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Swedish Krona May Rise on First Riksbank Rate Hike in 7 Years

TALKING POINTS – KRONA, RIKSBANK, RATE HIKE, INFLATION

  • Krona is set to get a boost from anticipated December rate hike
  • Riksbank implementing gradualist approach, cautious undertones
  • Can the Krona’s jump be sustained with other European factors?

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Since the start of the tumultuous year, the Krona has been on a steady decline against the US Dollar. This in large part has to do with the strengthening USD that is being fueled by a hawkish Fed, combined with the Riksbank’s dovish disposition. The current repository rate stands at -0.50%.

Decline of the Krona

Note: This chart shows SEK/USD. Markets usually quote the Swedish Krona as USD/SEK

However, economic data has showed that inflation has picked up to levels conducive for a shift in policy. The bank’s target is to maintain inflation hovering around 2 percent, with August numbers showing a jump to 2.3 percent. The Krona rallied on the news as it increased the probability of a rate hike.

Administrative officials from the central bank are still debating on whether to hike rates in December or February. This would be the first rate hike in 7 years. The most hawkish member has been Deputy Governor Martin Floden who stated that he is “not fond” of the weak Krona, and will not welcome any large declines. He also remarked on the lack necessity of further upward pressure on the country’s inflation.

All these comments seem to suggest a strong inclination to raise rates in December. The markets’ priced-in outlook has gyrated wildly however, reflecting a host of potential spoilers that might derail tightening. Ongoing political gridlock that is currently gripping Sweden’s government is one of these.Uncertainty from abroad – including trade wars, turmoil in Italy and slow-moving Brexit talks – is also a contributing factor.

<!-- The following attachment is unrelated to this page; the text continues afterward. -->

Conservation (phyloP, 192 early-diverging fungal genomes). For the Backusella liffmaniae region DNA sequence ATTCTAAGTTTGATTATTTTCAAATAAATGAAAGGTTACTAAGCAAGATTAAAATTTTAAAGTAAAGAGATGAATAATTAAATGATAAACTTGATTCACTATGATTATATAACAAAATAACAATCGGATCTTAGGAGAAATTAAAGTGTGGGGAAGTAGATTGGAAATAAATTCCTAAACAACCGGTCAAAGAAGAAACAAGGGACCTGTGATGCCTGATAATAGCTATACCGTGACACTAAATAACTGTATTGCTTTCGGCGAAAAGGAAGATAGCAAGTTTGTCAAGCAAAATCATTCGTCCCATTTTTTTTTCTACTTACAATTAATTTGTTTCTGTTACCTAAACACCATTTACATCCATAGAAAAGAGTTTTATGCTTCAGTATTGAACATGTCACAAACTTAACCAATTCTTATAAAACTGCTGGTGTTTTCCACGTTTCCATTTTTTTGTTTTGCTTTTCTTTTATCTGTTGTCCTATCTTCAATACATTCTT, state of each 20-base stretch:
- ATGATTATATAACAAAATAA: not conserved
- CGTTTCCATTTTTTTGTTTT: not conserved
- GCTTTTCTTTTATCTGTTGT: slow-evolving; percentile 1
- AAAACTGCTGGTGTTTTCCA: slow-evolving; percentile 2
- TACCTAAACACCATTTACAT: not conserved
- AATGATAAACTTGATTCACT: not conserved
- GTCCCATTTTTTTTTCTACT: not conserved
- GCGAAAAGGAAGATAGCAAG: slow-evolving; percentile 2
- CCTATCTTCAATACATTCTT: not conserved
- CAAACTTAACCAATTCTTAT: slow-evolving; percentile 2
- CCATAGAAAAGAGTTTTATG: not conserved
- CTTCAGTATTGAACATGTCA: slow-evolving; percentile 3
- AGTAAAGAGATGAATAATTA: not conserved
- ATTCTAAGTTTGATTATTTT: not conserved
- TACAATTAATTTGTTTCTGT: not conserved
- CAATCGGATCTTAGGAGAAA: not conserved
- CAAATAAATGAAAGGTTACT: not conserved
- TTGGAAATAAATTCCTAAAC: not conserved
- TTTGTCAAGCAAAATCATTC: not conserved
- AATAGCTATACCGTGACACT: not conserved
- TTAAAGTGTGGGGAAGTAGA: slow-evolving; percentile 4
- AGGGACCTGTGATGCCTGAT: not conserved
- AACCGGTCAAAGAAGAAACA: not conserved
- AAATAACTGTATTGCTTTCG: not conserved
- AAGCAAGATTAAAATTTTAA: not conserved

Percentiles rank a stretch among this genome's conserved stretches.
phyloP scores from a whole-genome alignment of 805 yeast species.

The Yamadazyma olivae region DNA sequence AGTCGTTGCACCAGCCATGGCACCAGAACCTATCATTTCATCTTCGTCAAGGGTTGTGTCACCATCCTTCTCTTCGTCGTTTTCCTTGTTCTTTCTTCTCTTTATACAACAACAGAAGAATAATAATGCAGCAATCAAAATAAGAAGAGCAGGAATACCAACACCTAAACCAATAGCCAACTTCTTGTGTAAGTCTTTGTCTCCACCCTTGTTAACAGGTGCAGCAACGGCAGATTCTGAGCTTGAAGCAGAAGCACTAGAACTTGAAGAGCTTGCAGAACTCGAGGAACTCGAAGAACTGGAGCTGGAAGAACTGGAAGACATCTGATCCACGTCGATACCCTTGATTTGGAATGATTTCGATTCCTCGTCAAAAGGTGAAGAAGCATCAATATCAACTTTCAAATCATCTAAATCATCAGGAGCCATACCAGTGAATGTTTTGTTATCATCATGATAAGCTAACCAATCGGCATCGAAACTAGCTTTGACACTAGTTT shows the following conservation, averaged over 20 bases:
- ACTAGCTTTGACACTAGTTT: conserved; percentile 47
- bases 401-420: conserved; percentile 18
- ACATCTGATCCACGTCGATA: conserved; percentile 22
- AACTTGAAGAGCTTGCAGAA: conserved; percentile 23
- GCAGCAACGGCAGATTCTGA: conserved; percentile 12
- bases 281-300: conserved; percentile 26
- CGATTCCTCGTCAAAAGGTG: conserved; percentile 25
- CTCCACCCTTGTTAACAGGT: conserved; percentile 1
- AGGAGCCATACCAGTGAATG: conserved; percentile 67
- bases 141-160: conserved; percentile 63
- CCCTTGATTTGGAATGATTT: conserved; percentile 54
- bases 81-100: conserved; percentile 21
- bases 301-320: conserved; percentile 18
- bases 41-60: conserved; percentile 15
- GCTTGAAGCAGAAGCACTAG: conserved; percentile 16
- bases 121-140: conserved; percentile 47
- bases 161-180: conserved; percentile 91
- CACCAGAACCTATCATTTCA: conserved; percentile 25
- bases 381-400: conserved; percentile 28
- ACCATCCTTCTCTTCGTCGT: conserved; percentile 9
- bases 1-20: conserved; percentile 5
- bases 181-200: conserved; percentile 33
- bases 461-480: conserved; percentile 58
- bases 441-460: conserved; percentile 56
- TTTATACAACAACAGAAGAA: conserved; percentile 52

Furthermore, core inflation remains worryingly low at 1.044 percent as of September 30th. The prospect of slower future growth is calculated into the rate decision, with Floden remarking that there is a “rather small” danger of being late on rates.

The risk being that in the event of a crisis, the central bank can only lower rates so much until the impact becomes negligible. Raising rates now in order to counter higher than desired inflation and preparing for future stimulus measures may be the logic behind this decision.

TRADING RESOURCES

— Written by Dimitri Zabelin, Jr Currency Analyst for DailyFX.com

To contact Dimitri, use the comments section below or @ZabelinDimitrion Twitter

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